The view out over the bay to the Petit and Gros Pitons is gorgeous from this road; down below we could see a convoy of French catamarans making a stately progress through the water along the cliff face.

The view from our balcony at sunset is gorgeous; we love to drag out the chairs and sit watching the action in the streets below and the clouds blow across the blue sky towards the west.

Soufriere has its share of lost souls, some of whom can be seen sitting on the sidewalks below us every day.

See more pics here.

 

Walkin’, walkin’, walkin’ … in Soufriere, Saint Lucia, West Indies

We love it here! The day comes early in Soufriere: about 3 am, we hear the dogs start to bark; next, at 5, come the roosters with their strangled cries; then, about 5:30, the men yelling at one another across the plaza beneath our windows. By 5:30 all the fruit and vegetable vendors have their wares laid out on the sidewalks.

Needless to say, we are up at 6. Every day the weather has been the same, dark clouds atop the hills behind the town and a brisk wind blowing them seaward, where, just as they float above our hotel, they break up into tiny whisps and disappear over a cloudless ocean. Occasional rain bursts of a few minutes at a time freshen the air – wonderful! The temperature ranges from about 20 in the morning to 25 or so midday.

Soufriere is a poor town; quite a few folks hang out on the streets trying to sell transport or trips to various places. But these are very expensive. We’d heard that the water taxis stop right near the hotel and were imagining taking them daily to various places … Well, the reality is that we can’t afford them. A trip to one of the two most famous beach areas near here is EC$150. return for two people (that’s about $60). Paying $60 a day for water taxis is just not in the cards for us. So … walkin’, walkin’, walkin’ …

The second day here we saddled up the backpacks and headed off north in the direction of Anse Chastanet, one of the two good beach and resort areas around here. Along the way, we passed the town cemetery, in which a gravedigger was whistling while he worked, surrounded by holes in the ground and mounds of dirt.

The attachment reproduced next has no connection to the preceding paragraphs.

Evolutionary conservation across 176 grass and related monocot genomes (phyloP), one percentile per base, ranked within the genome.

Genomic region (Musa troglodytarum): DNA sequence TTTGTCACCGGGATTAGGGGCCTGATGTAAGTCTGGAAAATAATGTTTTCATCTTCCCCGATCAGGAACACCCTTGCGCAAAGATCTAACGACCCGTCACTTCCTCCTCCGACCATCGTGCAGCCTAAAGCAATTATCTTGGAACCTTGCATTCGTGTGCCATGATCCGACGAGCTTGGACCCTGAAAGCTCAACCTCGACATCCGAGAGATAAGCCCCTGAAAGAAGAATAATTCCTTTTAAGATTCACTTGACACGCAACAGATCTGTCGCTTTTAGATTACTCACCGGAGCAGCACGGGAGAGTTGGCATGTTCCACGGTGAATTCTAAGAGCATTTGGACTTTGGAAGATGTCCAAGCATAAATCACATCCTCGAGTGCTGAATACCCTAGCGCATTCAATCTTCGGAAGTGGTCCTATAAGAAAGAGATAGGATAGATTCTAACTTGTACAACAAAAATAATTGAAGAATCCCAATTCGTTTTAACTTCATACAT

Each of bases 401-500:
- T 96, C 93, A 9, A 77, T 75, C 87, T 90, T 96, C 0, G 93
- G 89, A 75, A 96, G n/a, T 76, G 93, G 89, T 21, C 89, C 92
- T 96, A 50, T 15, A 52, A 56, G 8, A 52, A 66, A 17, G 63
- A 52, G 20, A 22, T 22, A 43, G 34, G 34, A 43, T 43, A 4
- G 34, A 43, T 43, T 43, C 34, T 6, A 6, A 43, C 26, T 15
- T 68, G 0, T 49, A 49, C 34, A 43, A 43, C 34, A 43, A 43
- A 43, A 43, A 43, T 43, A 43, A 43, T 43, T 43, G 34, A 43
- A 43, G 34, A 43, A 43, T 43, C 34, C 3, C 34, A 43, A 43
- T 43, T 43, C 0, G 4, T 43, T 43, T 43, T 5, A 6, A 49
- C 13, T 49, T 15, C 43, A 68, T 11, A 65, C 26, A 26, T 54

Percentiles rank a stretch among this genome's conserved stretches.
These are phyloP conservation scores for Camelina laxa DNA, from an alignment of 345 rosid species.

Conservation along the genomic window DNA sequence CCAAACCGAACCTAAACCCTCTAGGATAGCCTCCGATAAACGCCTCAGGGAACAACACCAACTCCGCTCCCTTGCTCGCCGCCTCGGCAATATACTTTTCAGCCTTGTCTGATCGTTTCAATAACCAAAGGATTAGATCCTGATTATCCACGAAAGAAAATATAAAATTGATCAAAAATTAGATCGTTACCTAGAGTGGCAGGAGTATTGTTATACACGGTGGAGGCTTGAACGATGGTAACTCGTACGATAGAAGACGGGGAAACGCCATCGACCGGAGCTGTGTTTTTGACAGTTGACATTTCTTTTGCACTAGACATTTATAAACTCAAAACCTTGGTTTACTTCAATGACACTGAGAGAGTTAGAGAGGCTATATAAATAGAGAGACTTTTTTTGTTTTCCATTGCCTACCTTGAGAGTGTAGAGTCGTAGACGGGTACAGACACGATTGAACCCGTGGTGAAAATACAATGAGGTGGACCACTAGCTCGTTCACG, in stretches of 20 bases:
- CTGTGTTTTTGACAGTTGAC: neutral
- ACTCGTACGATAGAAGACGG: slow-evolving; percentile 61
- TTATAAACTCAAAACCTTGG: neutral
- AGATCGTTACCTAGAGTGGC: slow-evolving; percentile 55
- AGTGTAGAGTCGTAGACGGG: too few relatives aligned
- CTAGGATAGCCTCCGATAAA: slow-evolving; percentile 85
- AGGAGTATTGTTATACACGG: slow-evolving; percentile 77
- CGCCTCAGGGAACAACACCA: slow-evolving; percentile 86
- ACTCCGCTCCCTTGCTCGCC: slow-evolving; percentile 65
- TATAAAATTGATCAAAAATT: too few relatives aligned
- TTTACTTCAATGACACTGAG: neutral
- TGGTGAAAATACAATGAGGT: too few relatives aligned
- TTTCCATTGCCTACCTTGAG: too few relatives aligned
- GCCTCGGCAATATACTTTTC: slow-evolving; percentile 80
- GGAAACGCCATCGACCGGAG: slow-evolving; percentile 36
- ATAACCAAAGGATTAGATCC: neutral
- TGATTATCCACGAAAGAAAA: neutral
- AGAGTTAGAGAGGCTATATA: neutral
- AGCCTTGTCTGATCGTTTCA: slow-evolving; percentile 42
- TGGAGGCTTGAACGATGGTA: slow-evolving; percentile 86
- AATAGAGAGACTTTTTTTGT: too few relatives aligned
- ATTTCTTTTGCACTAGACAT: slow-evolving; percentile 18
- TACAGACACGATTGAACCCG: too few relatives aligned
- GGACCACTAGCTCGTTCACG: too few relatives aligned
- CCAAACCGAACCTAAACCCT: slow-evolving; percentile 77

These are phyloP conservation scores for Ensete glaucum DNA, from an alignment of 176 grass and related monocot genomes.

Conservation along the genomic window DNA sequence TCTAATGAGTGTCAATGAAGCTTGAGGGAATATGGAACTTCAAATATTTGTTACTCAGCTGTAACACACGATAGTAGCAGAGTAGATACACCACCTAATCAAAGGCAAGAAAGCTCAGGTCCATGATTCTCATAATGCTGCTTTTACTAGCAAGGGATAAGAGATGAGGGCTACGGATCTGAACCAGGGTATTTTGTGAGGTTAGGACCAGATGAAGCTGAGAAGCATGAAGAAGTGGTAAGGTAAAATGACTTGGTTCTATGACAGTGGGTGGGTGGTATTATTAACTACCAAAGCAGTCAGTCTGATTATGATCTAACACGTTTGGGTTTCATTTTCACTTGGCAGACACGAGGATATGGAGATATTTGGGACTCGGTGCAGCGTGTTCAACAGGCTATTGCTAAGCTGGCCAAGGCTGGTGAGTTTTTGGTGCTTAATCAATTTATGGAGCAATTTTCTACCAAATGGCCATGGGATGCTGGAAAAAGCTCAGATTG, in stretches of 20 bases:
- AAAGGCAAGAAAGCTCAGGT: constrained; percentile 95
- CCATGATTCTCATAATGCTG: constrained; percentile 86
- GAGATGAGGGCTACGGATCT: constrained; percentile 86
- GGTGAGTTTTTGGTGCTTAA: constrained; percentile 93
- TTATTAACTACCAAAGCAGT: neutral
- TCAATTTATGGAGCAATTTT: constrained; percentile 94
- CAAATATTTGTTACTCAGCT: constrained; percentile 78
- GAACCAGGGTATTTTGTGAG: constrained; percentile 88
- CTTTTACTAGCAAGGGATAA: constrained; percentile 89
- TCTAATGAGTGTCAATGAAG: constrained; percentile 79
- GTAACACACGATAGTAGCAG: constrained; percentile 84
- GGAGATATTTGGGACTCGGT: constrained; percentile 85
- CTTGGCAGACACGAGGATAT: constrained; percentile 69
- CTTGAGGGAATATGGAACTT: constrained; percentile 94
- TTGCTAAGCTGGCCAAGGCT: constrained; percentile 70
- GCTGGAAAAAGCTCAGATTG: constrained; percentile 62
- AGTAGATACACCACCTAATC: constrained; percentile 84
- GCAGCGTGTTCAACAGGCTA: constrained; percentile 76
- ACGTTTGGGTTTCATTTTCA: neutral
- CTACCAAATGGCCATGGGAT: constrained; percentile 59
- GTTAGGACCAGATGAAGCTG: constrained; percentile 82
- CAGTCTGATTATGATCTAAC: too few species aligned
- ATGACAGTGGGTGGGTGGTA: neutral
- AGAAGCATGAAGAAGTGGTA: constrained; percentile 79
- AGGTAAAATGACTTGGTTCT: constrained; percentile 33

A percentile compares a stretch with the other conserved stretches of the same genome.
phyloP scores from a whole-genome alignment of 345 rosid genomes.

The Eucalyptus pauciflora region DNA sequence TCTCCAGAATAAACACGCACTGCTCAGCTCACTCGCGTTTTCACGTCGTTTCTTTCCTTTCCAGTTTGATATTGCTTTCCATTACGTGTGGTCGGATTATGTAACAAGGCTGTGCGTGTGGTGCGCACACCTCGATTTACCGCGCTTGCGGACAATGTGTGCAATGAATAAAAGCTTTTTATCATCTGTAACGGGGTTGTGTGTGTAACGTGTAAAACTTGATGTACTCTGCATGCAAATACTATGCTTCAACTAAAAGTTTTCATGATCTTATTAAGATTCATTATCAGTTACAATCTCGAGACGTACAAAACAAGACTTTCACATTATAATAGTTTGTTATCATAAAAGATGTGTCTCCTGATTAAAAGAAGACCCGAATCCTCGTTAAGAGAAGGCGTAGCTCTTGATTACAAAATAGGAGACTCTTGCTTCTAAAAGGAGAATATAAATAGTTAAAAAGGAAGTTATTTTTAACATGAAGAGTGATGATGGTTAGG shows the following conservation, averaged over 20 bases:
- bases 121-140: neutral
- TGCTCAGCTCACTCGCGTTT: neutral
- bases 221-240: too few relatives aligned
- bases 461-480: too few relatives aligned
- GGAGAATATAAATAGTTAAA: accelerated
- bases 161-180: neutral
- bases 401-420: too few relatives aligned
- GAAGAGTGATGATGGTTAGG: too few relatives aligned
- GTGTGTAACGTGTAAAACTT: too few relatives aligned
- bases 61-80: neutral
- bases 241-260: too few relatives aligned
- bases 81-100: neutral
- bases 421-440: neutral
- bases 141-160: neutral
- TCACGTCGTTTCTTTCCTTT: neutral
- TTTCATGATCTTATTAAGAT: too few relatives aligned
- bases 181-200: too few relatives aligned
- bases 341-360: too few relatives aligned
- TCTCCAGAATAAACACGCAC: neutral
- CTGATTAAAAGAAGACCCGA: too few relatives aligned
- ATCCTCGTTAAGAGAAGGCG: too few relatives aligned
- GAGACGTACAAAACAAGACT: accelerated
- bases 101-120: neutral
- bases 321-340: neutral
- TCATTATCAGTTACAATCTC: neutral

Just past the cemetery, the road becomes a semi-paved, pitted, rutted one lane track that heads precipitously up into the hills that surround the town. It is steep!

As we walked uphill, a few cars and vans passed us, loaded down with tourists headed for the resort, the undercarriages of the vehicles just barely clearing the rough ground. Along the top of the ridge, several expensive villas sit, some with their grand walls, vases, and flowers reminding us very much of Fiesole, Italy. We could see Malgretoute Beach at the foot of the Petit Piton from the road. After about an hour, we arrived at Anse Chastanet resort, a four-star property on the small bay.

This place is extremely expensive; one night here will run you from $600 to $1,000 a night. And within this resort is another called Jade Mountain, a concrete bunker on the side of the hill that looms over the bungalows below.

We had a beer at the beachside bar and then rented a couple of loungers beneath a palapa on the public side of the beach (the larger beach area north of the restaurant is reserved for house guests of the resort).

Apparently there is pretty good snorkelling and diving here and all day long boats of various sizes came and went, depositing people from visiting cruise ships on the beach.

On this trip, we have seen hardly any Americans anywhere; now we know where they all are, on cruise ships in the Caribbean. It was actually strange to hear so many American accents in one place.

After several hours of fun in the sun, we packed up our gear and headed back up the road from which we’d come. Luckily, after walking not too far, a van stopped and offered us a ride back to town – huzzah!

Yesterday, our destination was once again Malgretoute beach, just south of town along what used to be a road and is now pretty much a goat track (literally!). We think that perhaps the road was destroyed in the last hurricane that ripped through here in October 2010. We enjoyed a quiet day of beach combing and snorkelling – lots of sea urchins here – a great lunch of creole chicken at the restaurant, and a chat with a visiting French couple.

Walking back, we purchased a small carved calabash pot from a local rastaman.

Goats, cows, pigs, and chickens roam freely here, running in between the playing kids and working adults.

Back at the Downtown ranch, we pulled our chairs onto our balcony and enjoyed a drink while listening to the sounds of the town below us and gazing out over the Petit Piton and the sea.

In the downtown area, there are three or four restaurants and a couple of bars. Mostly, tourists do not stay in Soufriere itself; they come on cruise ships to Saint Lucia for the day or they stay in expensive resorts out of town. Other than us, there may be 4 or 5 others staying here.

See more pics here.